Working to change the rules of war | The Triangle

Working to change the rules of war

In July of 2012, amid the dry heat of southern Afghanistan, first Lt. Clint Lorance ordered his soldiers to fire on three unarmed Afghan motorcyclists, killing two and wounding one. As a result of his actions, Lorance was found guilty of second-degree murder and obstruction of justice. For the past six years, Lorance has been in a military prison in Fort Leavenworth, Kansas.

That is, until now.

Back in Nov. 2019, Lorance appeared on “Fox & Friends” after President Trump pardoned him. When asked what Lorance would like to say to the President, he turned to the camera and said, “I love you, sir.”

The idea of a convicted war criminal directly thanking the leader of the United States for freeing him should strike fear into every single American. Although the modern rules of war came from the Geneva Convention of 1864, we can trace the concept of “battlefield behavior” all the way back to ancient civilizations. From the very beginning of time, even when we were at war, human beings have abided by certain laws and norms with respect to the fundamental dignity that comes with any life.

But with Trump’s pardon record, it seems that he is intent on challenging this age-old tradition, and with it, the idea that all human life holds value.

Lorance isn’t even the worst of Trump’s pardon list.

The case of Chief Edward Gallagher is particularly gruesome. Gallagher stabbed a teenage ISIS militant multiple times while the teen was in surgery and then proceeded to threaten his subordinates against reporting him. Of course, this isn’t all. Gallagher also shot down an elderly man and a school-age girl with a sniper rifle. Not to mention, his hobby of showering neighborhoods with machine-gun fire without any clear targets.

The Navy’s top admiral demoted Gallagher because of his actions, but President Trump promptly restored Gallagher to his original position, essentially sending the message that actions don’t have consequences.

Finally, and perhaps most frightening of all, was the pardon issued to Army Maj. Matthew Golsteyn for killing an unarmed Afghan man. Before the case against Golsteyn was even heard, Trump pardoned him. The system didn’t even have the chance to work before Trump intervened.

With everything happening on our national political stage, it’s hard to recognize what these pardons are, but it is important we don’t miss it. They are an absolute rejection of the military judicial process and disregard for the war laws designed to dignify human life.

And this sets a terrifying precedent for the future of warfare, incites the United States’ budding reputation as a reckless bully and of course, and reduces the military to a mere political tool.

If the President of the United States is pardoning war criminals, it sends the message that the American military has no regard for international cooperation. Where does that leave us on the global stage and what does it reflect about American society today?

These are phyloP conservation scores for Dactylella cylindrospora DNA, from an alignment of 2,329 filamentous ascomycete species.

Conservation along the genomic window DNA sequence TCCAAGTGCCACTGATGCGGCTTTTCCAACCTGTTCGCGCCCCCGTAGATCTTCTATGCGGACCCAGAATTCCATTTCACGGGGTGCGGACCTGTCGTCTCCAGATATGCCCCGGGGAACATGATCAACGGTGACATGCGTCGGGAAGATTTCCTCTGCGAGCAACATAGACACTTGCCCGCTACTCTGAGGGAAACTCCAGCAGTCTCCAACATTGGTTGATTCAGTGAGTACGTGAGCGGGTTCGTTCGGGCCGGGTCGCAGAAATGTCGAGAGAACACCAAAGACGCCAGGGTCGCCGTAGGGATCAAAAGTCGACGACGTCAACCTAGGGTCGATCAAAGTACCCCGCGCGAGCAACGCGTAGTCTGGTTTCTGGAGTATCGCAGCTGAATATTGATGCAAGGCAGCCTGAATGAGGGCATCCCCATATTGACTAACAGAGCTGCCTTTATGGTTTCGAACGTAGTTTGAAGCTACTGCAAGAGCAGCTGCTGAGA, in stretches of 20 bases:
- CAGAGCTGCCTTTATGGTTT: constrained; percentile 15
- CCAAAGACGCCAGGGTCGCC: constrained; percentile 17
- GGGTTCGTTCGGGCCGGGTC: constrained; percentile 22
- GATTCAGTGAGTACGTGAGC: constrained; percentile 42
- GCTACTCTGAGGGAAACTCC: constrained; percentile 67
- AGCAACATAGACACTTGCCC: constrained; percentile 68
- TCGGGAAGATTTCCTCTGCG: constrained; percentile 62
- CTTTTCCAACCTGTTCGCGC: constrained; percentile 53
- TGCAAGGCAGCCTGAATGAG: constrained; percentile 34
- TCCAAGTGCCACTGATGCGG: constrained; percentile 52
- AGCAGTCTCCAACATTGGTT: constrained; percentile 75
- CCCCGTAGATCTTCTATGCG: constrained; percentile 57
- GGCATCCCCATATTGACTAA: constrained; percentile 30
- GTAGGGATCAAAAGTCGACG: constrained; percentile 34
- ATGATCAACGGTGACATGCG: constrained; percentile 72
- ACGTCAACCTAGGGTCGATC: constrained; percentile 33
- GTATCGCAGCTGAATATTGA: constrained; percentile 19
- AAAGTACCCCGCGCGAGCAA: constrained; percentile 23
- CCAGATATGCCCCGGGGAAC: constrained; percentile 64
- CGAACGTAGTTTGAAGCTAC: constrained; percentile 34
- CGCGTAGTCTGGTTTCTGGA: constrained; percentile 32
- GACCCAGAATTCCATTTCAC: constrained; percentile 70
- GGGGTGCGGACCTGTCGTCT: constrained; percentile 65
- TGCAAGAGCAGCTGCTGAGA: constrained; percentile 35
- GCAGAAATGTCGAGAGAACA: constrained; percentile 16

If we look to the president’s Twitter account,he says: “We train our boys to be killing machines, then prosecute them when they kill.” This sentiment isn’t only grossly untrue, but it also reveals that the president has no idea what he’s talking about.

For a man who is supposed to be the Commander in Chief, he knows surprisingly little about how military personnel are expected to act. As per the Law of Armed Conflict, there are certain tenets that are meant to be observed at all times. Things like don’t torture prisoners, engage with only enemy combatants and treat civilians humanely don’t seem like very controversial ideas, and yet here we are.

Personally, I have a hard time believing that our president pardoned these men in the naive spirit of proud Americanism. No, these were calculated decisions. Let’s give the president some credit; he is not as stupid as we want to think he is. Donald Trump is a man who thrives in chaos.

By pardoning these men, the president makes it clear that in Trump’s America, human life is secondary to “winning.” The lives of non-Americans are meaningless, particularly when they get in the way of this goal. By establishing this message, Trump creates a fundamental divide between those he deems to fit his definition of American and everyone else.

And of course, the timing of these three pardons could not have been worse. Perhaps it was a coincidence that Trump pardoned three war criminals on the same day that his ally Roger Stone was convicted or the second day of the impeachment inquiry, but it would be a fairly large coincidence.

These pardons aren’t just another “crazy” thing Trump has done. It is the systematic next step in establishing the difference between “real” Americans and the “others.” Excusing these three men says that it is okay to succumb to our most base instincts — acting brutally.

But make no mistake, acting on our most primeval motivations will only lead to the fundamental breakdown of American society as we know it. Fundamentally, we must recognize that if we as a people accept senseless murder on the basis of the enemy being “other” we are moving closer and closer to the downfall of our own society.